Was this guy kidding? I moved toward Jonah, who had already jumped off the wall and stood frozen. I folded Jonah in toward my body with my hand on his knobby spine and led him away from the crazy man. I did not even stop to look at the man's face. These things happen from time to time when you live in the city, and the golden rule is just to walk away. I would console Jonah as soon as we were out of this man's orbit.

You never, ever provoke the crazy people.

I looked at Gail. "He didn't step on the guy's paintings, did he?" I would've been shocked if he had, but if he had, I did want to at least apologize to the guy and be on our way.


"No," said Gail. "He didn't even come close."

I drew the children like ducklings under my mama wings and began walking away. "Jonah, please don't worry about this guy. You did not do anything wrong."

"I know," Jonah said, shivering.

"You should raise your children better!" the man called after us, still amped and indignant. "You need to teach them not to mess with other people's stuff, you know!"

Without a thought, I reached behind me and held up my favorite hand signal to show the fellow my opinion of his parenting advice. It was dumb. It was crass. It was far from yogic.

I got the response I expected.

"Hey fuck you, Lady! You're going to hell early, too!"

Everyone was silent as we walked away. The atmosphere still buzzed around us with baby strollers and little kids eating giant pretzels. We, however, were all sunk in our bad feeling about the man. I needed to say something to break the tension, to let the kids know that they were okay, that nobody had done anything wrong (except, secretly, me), that the man wasn't really mad at us, he was sick and probably couldn't help the things he said. Gail came to the rescue.

"Sometimes when someone yells at us it's really hard not to let some of it get into your heart," she said.

"Yeah, said Audrey quietly.

I thought for the whole drive back to shady Belmont about why I had done what I had done. I have had other such incidents where my anger management was very weak or nonexistent, all of which I came to regret. In fact, what my husband and I joked morbidly about as my "rage" was one of the main things that led me to quit teaching school. I could not be trusted to handle things well when the rage took over. I didn't know how to change myself or fix the problem. Even with the children, I have these moments that are sheer tantrums. They typically come when I feel I've been insulted, kicked, or taken advantage of one too many times.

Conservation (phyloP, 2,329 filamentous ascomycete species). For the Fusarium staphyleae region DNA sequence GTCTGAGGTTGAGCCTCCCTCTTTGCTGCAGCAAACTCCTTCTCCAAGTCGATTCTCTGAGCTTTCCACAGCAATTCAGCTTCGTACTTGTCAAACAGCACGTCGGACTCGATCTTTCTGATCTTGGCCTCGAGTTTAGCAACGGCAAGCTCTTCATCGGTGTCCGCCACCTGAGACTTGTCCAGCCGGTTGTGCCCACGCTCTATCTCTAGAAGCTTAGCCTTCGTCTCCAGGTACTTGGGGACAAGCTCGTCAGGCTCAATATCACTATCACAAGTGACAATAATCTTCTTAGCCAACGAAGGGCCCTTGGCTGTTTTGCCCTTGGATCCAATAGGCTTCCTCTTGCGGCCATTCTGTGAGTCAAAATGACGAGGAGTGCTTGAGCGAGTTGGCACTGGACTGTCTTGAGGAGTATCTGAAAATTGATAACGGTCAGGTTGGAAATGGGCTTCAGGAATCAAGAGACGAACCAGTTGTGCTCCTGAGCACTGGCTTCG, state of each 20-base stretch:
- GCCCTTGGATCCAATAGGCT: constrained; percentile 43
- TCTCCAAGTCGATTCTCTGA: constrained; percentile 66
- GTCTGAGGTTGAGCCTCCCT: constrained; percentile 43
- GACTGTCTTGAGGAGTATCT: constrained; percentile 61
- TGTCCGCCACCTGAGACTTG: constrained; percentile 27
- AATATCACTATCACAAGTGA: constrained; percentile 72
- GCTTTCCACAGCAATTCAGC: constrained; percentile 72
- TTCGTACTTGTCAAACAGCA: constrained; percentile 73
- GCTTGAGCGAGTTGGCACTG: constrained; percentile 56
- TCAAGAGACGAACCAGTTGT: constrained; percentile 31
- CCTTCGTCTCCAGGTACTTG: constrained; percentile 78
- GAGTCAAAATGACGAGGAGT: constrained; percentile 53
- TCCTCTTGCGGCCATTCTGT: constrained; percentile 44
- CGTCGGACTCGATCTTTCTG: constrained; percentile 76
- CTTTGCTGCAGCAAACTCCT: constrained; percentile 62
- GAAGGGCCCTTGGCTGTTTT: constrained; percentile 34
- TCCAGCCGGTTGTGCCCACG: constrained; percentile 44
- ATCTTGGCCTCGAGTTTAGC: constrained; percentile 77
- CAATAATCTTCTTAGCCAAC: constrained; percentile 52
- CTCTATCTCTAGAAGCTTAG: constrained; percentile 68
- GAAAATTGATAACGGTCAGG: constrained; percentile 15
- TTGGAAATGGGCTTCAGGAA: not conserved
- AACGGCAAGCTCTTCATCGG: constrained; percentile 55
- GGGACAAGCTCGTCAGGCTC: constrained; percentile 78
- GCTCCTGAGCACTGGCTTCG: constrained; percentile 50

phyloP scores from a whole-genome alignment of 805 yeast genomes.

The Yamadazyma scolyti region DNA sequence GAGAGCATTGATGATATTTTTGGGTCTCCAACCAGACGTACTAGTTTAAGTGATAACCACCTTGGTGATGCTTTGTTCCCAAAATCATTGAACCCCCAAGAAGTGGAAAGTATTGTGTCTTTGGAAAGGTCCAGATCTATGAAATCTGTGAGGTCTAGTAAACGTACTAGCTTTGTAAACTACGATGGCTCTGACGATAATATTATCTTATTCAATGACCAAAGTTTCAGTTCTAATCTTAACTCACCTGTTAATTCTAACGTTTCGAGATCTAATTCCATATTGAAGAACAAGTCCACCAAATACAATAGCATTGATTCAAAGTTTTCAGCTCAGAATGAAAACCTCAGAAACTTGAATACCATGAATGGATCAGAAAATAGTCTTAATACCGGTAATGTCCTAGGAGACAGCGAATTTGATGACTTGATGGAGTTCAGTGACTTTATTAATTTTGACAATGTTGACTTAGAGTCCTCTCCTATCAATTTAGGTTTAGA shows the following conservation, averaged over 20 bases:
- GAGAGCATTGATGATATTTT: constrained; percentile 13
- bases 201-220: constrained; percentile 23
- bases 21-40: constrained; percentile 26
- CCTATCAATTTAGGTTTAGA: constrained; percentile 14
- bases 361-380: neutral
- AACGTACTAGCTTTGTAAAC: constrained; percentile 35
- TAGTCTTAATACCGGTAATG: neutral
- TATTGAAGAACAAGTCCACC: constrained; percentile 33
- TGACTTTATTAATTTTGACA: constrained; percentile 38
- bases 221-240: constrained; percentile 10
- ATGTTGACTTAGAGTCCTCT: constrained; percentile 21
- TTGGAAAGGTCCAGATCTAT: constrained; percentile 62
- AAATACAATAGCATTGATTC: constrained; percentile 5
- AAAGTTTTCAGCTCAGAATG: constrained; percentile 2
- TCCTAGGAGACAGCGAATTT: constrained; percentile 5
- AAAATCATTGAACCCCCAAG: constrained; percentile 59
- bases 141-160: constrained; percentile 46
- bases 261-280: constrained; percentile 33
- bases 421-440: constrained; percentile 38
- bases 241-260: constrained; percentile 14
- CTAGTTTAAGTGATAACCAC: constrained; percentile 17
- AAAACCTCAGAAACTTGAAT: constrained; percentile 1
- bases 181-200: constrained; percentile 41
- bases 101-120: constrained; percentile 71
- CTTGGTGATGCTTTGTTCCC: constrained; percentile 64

I have some notions, thinking about it now, where this comes from. But I don't have the notion how to change.

Someone gave me a little jokey notepad that says across the top, "I meditate, I drink green tea, and I still want to smack someone." There is a reason that person gave it to me.

I am a flawed woman.

But I do raise my children right.

Wednesday, July 08, 2009

Unexpected Grace

Among my friends with children, it is widely acknowledged that "vacations" to visit one's family are not vacations at all. This is usually the case for us when we fly to Boston to be with Matt's family. It's not that there's anything horrible happening, or that we have to sleep on dirty floors next to the cat box, it's just negotiating the days with tiny kids and their issues and equipment can feel like scaling the mountain of Sisyphus. Add to that a couple divorces, a variety of jealousies, and New England reserve. Tensions - kept under wrap in company, exploded behind closed doors - can run high.

For whatever reason - the summer skies, the beauty of my father-in-law's rose garden spilling over with fluffy white blossoms, the Siamese cats who tolerate the children's attentions - everyone is relaxed. We spend our time drifing from the pool to the patio to the cool, open living room. We snack on the FIL's wife's phenomenal cooking. We lounge on the humongous Roche Borbois sofa and - readers, brace yourselves - we read.

I have read an an entire novel in four days, much of it during daylight hours. Do I need to tell those of you with children what a rarity that is? I have even had time to write long, luscious entries in my journal. I believe the reading and the writing and the time all bond together to create a perfect mental environment for even more elevated reading and writing. And thinking long thoughts.

This is Summer. This is Grace.